I use Chimera Linux as the primary OS on my laptop (as opposed to my desktop, which is still running Arch Linux for now). Chimera was created in 2021 and reached alpha status in June 2023. Chimera was built from scratch and as the name suggests it comprised of a motley crew of components:

The project and its development is proving very useful to me for seeing how a Linux distribution is built and evolved over time. Watching it progress (and helping a little by maintaining some packages) has helped expose some lesser known (to me) components that make up a typical Linux system, and their role.

Recently systemd-sysusers was introduced. Some folks might find this surprising as Chimera does not use systemd for the role of pid 1/init. As mentioned above it uses Dinit for this. Some standalone parts of systemd are used though. Currently:

  • udev
  • systemd-tmpfiles
  • and now, systemd-sysusers

I had not encountered systemd-sysusers previously (even though it’s probably used on the systemd based distros I’ve used before), so I thought I’d jot down what I learned about it and how it’s used (at the time of writing) in Chimera.

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Fixing OpenBSD panic dc_atapi_start: not ready in KVM

I tried creating an OpenBSD 7.3 virtual machine on my new computer (Arch Linux host) and the installer kept crashing with the error:

Screenshot of the installer crash.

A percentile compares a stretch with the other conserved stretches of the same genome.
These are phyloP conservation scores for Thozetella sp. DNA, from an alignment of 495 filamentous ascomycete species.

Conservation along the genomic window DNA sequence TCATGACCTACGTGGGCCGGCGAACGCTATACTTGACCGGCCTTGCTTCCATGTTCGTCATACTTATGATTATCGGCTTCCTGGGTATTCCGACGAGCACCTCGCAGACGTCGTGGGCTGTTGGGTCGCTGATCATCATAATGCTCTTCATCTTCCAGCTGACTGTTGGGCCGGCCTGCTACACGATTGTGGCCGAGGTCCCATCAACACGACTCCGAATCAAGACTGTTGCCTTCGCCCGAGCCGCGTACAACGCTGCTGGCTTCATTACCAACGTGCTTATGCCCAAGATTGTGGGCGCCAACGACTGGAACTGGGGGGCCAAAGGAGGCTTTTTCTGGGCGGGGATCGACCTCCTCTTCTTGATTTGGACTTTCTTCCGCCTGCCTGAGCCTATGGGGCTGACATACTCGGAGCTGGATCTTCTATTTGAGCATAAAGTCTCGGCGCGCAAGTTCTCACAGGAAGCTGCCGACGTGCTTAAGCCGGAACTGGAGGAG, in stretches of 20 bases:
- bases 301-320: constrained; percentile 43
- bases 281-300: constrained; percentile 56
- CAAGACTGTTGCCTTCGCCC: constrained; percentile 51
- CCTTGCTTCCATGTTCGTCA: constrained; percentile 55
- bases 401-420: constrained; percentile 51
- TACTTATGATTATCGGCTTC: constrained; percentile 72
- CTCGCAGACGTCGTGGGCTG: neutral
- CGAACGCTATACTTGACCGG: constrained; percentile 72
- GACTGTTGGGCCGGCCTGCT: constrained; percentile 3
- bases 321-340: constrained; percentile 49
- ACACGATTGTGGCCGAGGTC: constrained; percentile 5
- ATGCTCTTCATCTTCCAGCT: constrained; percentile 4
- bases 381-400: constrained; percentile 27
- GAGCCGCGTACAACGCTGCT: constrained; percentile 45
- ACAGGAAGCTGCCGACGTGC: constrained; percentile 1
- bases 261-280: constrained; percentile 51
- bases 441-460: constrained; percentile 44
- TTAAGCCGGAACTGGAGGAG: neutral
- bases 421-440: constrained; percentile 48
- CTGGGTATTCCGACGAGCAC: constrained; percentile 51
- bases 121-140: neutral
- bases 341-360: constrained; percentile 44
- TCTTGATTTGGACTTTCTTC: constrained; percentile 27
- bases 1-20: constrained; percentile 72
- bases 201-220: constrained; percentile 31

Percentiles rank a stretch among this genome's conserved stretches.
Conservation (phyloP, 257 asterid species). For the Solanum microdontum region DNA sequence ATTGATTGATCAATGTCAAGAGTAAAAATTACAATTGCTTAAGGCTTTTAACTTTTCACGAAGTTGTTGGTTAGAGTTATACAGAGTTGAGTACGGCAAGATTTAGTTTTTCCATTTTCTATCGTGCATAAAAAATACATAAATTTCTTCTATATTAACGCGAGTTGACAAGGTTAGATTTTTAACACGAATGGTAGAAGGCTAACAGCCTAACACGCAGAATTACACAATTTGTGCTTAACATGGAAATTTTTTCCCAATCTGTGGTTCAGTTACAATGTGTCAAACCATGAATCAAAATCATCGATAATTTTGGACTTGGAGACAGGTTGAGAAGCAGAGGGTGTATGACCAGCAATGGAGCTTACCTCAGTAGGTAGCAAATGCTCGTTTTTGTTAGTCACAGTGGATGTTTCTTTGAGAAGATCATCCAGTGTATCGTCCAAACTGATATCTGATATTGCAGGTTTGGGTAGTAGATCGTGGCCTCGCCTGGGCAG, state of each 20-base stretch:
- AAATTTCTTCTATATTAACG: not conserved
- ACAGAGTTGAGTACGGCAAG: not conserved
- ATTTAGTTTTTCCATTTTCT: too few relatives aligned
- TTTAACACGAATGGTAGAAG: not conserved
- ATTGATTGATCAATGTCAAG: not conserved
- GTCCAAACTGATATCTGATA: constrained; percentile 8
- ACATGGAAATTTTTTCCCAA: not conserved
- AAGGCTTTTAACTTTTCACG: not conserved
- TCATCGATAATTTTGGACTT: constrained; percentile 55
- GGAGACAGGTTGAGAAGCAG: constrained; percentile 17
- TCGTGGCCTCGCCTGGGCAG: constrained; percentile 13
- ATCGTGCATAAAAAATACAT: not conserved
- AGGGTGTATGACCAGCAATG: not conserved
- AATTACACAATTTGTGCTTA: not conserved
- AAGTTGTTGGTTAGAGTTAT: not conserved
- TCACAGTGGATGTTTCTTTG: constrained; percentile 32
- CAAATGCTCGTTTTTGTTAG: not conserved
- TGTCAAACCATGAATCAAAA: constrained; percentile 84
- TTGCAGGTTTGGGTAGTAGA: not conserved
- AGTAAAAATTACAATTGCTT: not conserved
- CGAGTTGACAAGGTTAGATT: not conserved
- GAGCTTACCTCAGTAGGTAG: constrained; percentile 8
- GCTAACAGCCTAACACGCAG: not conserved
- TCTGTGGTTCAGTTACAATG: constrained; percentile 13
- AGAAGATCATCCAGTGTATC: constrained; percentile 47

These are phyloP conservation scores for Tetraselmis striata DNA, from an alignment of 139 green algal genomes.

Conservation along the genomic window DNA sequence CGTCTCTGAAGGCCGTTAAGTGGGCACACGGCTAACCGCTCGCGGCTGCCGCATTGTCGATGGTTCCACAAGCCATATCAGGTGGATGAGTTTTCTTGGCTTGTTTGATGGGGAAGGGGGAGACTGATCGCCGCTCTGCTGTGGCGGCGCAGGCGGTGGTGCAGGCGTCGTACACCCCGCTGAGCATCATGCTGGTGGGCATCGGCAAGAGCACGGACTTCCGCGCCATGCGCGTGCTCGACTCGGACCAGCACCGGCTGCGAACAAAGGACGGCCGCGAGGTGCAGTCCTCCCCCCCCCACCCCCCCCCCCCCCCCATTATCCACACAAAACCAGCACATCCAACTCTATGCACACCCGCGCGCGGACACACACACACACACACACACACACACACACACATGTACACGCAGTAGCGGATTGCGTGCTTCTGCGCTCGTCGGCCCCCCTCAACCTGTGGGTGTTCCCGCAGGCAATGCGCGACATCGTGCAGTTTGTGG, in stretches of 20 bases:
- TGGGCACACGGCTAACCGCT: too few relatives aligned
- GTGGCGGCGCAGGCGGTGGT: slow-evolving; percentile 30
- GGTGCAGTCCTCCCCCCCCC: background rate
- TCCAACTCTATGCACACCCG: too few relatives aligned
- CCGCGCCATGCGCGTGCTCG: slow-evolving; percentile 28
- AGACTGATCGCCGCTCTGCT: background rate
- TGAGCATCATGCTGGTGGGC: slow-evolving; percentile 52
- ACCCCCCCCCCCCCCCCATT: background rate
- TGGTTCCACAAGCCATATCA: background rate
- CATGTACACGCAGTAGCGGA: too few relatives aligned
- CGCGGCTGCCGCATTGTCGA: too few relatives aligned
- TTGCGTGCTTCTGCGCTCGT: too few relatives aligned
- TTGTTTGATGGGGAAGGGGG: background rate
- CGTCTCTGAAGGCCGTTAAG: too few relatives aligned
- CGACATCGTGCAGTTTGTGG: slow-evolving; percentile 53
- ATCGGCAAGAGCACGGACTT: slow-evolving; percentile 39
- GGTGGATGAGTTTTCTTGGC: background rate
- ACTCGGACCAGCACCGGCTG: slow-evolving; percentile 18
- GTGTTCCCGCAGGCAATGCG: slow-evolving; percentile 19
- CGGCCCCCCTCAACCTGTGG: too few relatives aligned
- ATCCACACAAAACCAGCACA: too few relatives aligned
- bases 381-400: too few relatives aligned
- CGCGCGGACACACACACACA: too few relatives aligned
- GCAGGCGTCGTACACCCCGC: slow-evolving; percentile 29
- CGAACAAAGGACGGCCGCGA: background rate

Screenshot of the installer crash.
dc_atapi_start: not ready, st = 50
fatal protection fault in supervisor mode trap type 4 code 0 rip ffffffff810089d9 cs 8 rflags 10282 cr2 287eb3000 cpl 6 rsp ffff800014fd11a0
gssbase Oxffffffff818fbff0 kgsbase Ox0
panic: trap type 4, code=0, pc=ffffffff810089d9
syncing disks...12 12 12 12 12 12 12 12 12 12 12 12 12 12 12 12 12 12 12 _
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Australian and New Zealand Makers on YouTube

I decided I wanted to add some more local folks into my YouTube subscriptions. I put the call out on Mastodon for suggestions for folks doing videos about machining, woodworking, electronics, software, that type of thing. I received a number of helpful replies and thought it might be useful to collect the list (as well as ones I’m already subscribed to) on this page in case others are looking for new channels to check out.

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Building a Classic Mac OS App in Rust